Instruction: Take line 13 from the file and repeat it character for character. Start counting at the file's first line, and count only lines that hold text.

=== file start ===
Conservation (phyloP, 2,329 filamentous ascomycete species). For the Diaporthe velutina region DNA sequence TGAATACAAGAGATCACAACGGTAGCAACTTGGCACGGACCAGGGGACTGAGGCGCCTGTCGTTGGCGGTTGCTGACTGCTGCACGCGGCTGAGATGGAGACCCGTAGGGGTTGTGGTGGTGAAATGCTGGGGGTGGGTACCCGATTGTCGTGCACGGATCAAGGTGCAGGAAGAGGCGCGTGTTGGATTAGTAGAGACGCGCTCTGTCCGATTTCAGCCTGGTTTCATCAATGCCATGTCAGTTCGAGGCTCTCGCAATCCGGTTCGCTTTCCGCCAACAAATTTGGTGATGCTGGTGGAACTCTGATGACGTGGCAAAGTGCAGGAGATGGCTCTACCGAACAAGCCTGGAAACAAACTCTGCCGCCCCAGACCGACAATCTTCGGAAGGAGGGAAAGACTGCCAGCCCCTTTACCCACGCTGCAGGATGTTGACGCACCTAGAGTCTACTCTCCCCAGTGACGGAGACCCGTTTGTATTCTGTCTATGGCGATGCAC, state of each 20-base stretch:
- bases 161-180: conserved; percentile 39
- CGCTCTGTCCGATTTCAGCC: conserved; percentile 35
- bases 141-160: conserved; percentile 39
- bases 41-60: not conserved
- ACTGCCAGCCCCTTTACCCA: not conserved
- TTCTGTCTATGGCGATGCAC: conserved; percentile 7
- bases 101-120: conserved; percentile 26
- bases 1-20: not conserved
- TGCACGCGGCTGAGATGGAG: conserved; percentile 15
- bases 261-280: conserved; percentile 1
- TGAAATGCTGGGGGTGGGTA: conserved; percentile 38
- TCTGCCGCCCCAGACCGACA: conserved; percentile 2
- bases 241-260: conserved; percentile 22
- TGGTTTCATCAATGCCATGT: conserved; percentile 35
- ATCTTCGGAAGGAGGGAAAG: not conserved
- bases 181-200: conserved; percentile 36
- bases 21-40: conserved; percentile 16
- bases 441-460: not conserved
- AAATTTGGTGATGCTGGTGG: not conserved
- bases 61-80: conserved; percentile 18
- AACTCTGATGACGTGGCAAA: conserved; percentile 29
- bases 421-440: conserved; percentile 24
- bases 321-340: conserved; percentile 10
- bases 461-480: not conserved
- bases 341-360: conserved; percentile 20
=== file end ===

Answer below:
- TCTGCCGCCCCAGACCGACA: conserved; percentile 2